Third point. We are at a key moment. Three things are coming together in 2015. One, the report of the High Level Panel on Illicit Financial Flows Out of Africa, sponsored by the UNECA and led by H.E. Thabo Mbeki, the former President of South Africa, is coming out early in the new year. This report will identify trade misinvoicing as the most commonly used means of draining illicit money out of the continent and will recommend very purposeful and aggressive measures to curtail this reality. Two, the Financing for Development conference will be held in Addis Ababa in July, addressing very key questions concerning funding for development in the coming years. This conference will hopefully seek some balance between strengthening ODA on one hand and domestic resource mobilization on the other hand. Three, the UN General Assembly will consider Sustainable Development Goals for the coming 15 years. The issue of illicit financial flows is recommended for inclusion in the SDGs, but, at the moment, it is lumped in with corruption, arms trading, and other concerns.
We believe that a very specific SDG target needs to be set to address the reality of illicit financial flows – cut IFFs stemming from trade misinvoicing by 50 percent in 15 years. This specific target has a number of advantages:
1. It is quantifiable and verifiable and progress can be monitored annually.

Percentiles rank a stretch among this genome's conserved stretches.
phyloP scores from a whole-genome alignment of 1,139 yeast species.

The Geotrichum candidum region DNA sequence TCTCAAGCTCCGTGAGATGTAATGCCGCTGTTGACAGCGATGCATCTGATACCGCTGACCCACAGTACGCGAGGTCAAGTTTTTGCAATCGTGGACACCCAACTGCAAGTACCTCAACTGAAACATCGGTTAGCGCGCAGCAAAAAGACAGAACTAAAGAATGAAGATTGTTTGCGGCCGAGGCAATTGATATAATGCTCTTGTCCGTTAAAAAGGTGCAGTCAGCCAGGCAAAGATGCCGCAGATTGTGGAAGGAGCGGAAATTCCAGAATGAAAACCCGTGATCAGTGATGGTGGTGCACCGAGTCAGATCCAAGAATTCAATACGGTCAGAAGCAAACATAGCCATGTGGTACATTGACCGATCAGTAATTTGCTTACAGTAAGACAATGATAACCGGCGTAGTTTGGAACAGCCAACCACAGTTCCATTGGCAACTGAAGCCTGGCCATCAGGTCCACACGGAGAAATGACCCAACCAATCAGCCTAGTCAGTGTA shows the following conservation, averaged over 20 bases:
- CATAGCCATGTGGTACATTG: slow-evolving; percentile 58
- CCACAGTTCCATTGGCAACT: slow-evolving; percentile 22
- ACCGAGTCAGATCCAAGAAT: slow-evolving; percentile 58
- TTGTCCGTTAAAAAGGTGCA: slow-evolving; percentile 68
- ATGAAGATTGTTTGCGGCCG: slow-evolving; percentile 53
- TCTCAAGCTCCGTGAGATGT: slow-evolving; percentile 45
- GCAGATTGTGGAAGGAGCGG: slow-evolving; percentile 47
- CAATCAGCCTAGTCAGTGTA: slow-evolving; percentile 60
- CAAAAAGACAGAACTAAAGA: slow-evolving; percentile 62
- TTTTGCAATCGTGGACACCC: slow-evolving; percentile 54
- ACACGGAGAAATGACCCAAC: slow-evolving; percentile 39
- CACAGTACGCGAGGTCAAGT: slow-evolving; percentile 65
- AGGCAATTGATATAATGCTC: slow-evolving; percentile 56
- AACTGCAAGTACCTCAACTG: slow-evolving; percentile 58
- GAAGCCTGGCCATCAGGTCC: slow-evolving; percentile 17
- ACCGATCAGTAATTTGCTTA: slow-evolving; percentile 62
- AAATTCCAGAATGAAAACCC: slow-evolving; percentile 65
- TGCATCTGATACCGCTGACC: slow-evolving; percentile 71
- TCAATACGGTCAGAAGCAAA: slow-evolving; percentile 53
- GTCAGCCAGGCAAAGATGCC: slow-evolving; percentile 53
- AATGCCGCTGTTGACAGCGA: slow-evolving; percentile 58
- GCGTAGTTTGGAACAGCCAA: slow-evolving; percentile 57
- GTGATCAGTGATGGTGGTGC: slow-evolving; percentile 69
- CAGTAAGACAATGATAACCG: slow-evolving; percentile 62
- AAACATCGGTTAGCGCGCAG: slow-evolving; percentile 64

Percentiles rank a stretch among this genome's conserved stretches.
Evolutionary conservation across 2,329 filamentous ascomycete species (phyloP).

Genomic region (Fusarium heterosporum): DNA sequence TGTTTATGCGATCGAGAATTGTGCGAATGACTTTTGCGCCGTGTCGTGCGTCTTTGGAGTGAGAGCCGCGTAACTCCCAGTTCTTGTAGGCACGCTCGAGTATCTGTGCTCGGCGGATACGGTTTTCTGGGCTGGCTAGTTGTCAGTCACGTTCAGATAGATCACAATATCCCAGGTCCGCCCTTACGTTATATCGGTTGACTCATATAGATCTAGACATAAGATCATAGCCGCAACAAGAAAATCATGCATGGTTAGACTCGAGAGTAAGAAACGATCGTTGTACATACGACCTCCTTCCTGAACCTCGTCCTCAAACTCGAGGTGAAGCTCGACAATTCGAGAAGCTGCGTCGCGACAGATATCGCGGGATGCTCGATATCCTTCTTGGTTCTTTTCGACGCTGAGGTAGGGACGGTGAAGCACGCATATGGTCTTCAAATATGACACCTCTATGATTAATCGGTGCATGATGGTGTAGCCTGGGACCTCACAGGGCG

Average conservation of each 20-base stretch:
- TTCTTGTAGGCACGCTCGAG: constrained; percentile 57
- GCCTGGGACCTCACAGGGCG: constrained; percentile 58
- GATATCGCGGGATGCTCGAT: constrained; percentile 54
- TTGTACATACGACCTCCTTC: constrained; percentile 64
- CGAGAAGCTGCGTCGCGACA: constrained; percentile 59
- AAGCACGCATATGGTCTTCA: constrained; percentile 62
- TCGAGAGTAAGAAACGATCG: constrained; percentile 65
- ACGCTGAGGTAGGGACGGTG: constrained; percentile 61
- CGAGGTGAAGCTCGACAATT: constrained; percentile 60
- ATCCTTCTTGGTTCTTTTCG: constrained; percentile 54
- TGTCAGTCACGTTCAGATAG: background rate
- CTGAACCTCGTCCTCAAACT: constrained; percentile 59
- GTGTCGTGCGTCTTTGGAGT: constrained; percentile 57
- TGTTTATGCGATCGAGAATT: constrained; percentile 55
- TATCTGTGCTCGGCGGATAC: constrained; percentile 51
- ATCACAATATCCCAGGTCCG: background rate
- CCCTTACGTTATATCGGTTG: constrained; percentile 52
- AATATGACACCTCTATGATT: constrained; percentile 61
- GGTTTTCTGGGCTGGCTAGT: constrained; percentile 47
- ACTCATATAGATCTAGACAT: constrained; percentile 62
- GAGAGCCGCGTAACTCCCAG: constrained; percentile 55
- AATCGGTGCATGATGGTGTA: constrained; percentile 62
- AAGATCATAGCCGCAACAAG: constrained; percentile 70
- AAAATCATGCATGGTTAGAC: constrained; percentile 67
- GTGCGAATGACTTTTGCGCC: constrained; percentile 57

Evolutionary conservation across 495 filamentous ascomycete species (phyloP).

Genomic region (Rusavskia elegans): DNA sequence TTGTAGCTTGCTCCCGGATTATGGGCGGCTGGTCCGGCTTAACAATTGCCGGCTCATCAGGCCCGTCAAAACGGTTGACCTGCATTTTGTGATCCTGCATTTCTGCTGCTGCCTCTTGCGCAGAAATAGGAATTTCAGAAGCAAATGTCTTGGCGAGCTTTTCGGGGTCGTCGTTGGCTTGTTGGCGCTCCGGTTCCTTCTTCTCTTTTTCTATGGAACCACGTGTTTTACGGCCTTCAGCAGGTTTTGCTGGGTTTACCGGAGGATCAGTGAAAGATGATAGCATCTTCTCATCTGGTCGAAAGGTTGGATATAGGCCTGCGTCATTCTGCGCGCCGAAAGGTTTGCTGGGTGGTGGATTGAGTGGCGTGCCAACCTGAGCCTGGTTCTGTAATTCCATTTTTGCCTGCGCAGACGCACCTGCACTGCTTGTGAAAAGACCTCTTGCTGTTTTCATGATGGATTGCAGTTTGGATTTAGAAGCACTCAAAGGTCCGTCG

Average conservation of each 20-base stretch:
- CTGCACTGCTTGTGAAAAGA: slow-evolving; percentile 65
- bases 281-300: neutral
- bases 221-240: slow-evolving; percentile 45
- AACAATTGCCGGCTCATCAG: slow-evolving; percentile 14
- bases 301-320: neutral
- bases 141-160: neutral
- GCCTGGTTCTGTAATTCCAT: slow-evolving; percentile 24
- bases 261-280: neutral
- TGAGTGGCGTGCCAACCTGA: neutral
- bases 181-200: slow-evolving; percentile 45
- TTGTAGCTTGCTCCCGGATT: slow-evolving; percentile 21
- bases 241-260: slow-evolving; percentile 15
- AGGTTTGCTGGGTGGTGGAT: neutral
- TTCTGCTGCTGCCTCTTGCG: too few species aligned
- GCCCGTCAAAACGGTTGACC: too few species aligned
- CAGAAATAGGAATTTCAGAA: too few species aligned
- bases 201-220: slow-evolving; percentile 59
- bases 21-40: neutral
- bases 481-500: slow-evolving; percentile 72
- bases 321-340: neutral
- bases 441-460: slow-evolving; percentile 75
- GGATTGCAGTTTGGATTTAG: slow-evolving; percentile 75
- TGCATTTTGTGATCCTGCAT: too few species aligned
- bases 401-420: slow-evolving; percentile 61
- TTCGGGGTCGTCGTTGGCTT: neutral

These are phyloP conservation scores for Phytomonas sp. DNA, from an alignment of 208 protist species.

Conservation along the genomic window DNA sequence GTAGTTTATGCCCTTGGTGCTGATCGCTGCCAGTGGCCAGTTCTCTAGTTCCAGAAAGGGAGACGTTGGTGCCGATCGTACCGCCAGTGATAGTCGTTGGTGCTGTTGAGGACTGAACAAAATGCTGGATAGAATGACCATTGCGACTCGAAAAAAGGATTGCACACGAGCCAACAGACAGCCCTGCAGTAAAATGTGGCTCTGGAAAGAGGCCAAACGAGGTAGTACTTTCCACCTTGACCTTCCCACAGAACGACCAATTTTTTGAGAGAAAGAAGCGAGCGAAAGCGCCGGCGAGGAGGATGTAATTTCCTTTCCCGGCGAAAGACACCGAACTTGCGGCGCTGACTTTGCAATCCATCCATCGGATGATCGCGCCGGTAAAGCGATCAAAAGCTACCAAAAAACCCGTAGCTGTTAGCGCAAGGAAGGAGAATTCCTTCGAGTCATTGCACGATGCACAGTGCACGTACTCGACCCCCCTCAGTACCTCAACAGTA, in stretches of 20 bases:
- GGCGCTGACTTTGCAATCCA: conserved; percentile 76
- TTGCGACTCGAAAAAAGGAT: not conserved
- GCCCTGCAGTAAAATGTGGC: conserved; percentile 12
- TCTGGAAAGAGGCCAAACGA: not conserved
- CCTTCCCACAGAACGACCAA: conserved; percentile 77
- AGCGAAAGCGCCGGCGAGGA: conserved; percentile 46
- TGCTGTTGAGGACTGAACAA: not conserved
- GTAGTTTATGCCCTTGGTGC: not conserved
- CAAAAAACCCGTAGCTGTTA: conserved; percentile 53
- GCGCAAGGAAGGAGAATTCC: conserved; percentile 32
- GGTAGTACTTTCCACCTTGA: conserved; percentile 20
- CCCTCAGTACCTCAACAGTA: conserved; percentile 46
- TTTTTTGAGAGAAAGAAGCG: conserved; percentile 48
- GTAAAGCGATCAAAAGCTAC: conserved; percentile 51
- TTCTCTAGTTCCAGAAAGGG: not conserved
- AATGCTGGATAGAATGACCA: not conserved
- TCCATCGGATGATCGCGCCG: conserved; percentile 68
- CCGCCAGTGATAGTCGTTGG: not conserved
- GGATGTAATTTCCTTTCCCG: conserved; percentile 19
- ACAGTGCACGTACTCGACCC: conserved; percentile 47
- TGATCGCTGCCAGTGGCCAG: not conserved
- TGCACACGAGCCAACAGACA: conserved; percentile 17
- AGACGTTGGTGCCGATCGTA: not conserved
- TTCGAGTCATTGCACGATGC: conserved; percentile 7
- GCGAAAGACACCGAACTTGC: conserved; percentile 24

2. It focuses on the biggest part of the IFFs problem, the part on which there is very good data.
3. As this component of IFFs is curtailed, it will have collateral and positive effects on curtailing the criminal and corrupt flows of IFFs.
4. It binds richer and poorer countries in a common commitment.
5. It is achievable.
The past MDGs were based largely on the donor-recipient model for economic development. The SDGs must be based on a partnership model. We must act together to assure further and faster economic improvement in the lives of billions of people around the globe. Nothing is more important to this effort than legitimate trade – legitimate trade – global trade that respects the letter and the intent of the law and the interests of every person on the planet.
Let us exert the political will to curtail illicit financial flows in the immediate years ahead, and we will together change the way the world works for the betterment of all its people.
Finally, for those of you interested in continuing this discussion, I would like to mention that the Financial Transparency Coalition—a consortium of governments, NGOs, and academics, of which GFI is a founding member—will be holding its annual conference in Lima, Peru on Tuesday and Wednesday this week. The proceedings will be live-streamed on the Coalition's website, and I strongly encourage everyone to tune in to the event.